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Building his case out of original research from U.S., British, and German archives, and from interviews with submarine veterans, Anthony Newpower presents a comprehensive study of the politics and technology behind the high failure rate of U.S. torpedoes early in WWII. His investigation focuses on the defects in the Mark XIV, which tended to run deeper than the set depth, detonate prematurely, and/or fail to explode when hitting a target.
The author attributes the nearly two-year delay to correct these defects to senior officials who blamed the crews for poor marksmanship and training rather than acknowledge that a grossly defective weapon had been sent into the fleet. In the end, the submarine force overcame bureaucratic inertia and fixed the problems on its own. Newpower's examination of the decision-making process and his chilling accounts of experiences with faulty torpedoes broaden the book's appeal.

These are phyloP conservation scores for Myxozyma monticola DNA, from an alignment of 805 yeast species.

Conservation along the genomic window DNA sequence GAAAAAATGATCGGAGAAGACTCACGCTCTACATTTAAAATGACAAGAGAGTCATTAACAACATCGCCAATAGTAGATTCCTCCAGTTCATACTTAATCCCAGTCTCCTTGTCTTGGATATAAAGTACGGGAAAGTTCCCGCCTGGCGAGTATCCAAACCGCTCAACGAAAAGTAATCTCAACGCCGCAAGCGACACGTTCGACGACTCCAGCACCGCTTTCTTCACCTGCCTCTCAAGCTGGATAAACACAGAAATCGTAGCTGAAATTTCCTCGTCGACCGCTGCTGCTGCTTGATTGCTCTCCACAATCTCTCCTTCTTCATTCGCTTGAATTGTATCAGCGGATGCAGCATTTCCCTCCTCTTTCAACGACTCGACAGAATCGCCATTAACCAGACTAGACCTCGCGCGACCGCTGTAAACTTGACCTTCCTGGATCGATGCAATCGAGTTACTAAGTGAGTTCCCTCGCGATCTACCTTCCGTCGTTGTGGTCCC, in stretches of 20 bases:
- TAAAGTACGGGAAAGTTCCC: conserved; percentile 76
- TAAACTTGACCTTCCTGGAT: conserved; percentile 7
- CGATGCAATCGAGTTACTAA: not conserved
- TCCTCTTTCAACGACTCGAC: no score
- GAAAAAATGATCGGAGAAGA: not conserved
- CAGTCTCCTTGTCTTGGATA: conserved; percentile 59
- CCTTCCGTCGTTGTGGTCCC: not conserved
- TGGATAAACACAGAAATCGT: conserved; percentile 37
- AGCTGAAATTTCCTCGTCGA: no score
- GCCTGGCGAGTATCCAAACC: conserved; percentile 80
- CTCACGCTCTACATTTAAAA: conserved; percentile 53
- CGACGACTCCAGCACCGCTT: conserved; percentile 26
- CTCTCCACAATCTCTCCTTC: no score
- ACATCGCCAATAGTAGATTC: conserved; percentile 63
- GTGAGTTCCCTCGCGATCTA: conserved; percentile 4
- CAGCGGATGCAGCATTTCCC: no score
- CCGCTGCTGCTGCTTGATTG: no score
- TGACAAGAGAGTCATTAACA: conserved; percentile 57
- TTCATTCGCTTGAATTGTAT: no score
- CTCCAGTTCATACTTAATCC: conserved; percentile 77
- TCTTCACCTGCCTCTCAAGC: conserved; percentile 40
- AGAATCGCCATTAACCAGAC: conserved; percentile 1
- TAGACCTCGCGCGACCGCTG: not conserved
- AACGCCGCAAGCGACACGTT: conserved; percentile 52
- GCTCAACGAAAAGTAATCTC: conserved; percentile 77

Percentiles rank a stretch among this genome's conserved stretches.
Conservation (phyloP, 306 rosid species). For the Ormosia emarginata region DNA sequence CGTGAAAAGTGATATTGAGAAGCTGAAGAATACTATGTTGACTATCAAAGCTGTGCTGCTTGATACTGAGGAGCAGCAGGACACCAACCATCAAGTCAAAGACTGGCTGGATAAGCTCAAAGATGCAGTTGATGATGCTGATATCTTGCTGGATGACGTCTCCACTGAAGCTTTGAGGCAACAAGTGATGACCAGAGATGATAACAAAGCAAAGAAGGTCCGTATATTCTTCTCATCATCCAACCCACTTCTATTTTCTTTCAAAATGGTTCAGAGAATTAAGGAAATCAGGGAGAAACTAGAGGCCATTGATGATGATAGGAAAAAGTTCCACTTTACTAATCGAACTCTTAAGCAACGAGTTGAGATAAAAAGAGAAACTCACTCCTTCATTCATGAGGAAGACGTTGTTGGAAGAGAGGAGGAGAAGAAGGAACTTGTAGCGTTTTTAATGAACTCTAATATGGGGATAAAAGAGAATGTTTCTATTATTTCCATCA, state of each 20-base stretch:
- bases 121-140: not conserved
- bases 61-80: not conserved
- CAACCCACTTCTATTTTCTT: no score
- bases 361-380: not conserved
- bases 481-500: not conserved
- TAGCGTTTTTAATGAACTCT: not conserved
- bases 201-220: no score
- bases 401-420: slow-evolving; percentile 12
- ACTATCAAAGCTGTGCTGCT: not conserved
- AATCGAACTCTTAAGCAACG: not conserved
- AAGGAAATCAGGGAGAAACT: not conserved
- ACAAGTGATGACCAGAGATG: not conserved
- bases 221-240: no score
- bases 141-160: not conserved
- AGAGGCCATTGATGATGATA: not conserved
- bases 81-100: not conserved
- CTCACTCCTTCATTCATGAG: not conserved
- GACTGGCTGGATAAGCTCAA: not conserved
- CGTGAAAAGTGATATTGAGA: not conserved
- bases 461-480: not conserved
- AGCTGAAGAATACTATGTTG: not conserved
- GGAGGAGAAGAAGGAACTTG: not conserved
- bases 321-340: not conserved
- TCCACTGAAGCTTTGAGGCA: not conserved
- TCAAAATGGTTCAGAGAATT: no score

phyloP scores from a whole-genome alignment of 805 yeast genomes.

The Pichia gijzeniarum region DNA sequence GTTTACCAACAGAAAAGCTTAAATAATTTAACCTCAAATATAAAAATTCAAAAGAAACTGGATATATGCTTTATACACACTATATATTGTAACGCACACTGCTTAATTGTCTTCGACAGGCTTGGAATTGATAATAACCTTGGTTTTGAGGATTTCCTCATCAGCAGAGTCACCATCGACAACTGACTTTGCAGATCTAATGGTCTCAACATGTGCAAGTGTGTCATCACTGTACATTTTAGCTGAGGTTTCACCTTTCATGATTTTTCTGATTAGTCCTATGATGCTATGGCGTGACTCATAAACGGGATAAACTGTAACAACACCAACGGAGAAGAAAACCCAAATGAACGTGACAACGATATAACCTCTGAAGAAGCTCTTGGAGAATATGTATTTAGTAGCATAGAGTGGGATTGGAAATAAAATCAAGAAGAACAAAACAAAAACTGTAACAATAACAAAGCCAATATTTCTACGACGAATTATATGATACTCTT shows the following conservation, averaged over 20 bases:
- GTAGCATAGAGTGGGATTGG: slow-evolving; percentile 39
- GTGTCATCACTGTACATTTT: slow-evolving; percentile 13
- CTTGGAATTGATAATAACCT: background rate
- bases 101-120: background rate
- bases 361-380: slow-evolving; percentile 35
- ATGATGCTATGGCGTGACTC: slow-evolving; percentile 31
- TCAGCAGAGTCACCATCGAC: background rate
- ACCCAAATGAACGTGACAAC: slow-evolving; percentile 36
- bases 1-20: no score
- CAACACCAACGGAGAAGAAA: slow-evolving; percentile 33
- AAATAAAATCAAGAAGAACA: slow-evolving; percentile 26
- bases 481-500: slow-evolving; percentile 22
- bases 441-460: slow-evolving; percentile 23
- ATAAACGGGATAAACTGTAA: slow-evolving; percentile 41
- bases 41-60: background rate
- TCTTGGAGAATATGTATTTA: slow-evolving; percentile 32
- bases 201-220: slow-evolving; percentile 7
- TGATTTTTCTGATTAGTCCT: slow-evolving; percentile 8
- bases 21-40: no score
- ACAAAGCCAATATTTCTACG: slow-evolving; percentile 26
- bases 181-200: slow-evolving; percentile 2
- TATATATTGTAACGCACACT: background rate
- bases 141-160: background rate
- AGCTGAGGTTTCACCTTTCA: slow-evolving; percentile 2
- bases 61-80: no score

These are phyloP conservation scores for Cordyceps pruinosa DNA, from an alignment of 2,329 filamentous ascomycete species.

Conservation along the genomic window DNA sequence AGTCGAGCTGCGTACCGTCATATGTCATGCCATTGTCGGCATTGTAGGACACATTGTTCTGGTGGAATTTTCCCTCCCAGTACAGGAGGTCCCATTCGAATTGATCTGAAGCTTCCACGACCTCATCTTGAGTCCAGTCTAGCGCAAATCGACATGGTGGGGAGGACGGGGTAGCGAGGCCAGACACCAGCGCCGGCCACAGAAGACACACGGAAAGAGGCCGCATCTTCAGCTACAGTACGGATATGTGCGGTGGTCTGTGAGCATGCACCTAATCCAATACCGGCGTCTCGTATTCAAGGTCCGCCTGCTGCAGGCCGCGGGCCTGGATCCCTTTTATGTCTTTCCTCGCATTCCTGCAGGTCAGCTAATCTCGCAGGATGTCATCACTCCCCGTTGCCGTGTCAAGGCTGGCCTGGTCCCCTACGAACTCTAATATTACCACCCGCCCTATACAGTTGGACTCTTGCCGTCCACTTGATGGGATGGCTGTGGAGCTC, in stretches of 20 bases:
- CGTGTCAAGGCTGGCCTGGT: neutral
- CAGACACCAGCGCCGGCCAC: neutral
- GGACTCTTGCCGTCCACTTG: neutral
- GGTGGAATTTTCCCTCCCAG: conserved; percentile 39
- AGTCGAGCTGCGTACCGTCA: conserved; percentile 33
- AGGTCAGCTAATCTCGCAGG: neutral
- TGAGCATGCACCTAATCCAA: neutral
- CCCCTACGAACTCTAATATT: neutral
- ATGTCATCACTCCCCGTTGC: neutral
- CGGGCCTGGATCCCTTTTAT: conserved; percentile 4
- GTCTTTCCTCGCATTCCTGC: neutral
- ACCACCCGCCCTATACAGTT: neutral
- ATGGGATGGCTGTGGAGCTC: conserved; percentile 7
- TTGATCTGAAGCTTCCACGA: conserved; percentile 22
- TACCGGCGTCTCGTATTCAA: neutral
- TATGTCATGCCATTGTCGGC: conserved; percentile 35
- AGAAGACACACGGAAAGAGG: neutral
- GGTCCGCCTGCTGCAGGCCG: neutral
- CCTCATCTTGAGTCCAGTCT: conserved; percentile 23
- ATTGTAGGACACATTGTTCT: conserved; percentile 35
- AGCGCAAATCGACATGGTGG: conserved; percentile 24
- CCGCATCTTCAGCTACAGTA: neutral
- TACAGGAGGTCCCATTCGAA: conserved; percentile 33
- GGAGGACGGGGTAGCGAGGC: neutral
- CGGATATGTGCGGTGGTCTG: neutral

I have yet to read this book (though it's high on my list). I do remember the vociferous complaints from the 'Old Timers' about these torpedoes on the diesel boat on served on in the early 60's; even then it was still a touchy subject. I only hope Mr. Newpower addresses the blatant political influence and interference from the Rhode Island (site of the pre-war torpedo factory) congressional delegation in matters effecting the civilian work force at the factory, and the negative effect on morale in the Silent Service when our 'dud' torpedoes were compared with the effectiveness, speed, and range of the Japanese 21' Long Lance torpedo, arguably one of the best weapons of World War II.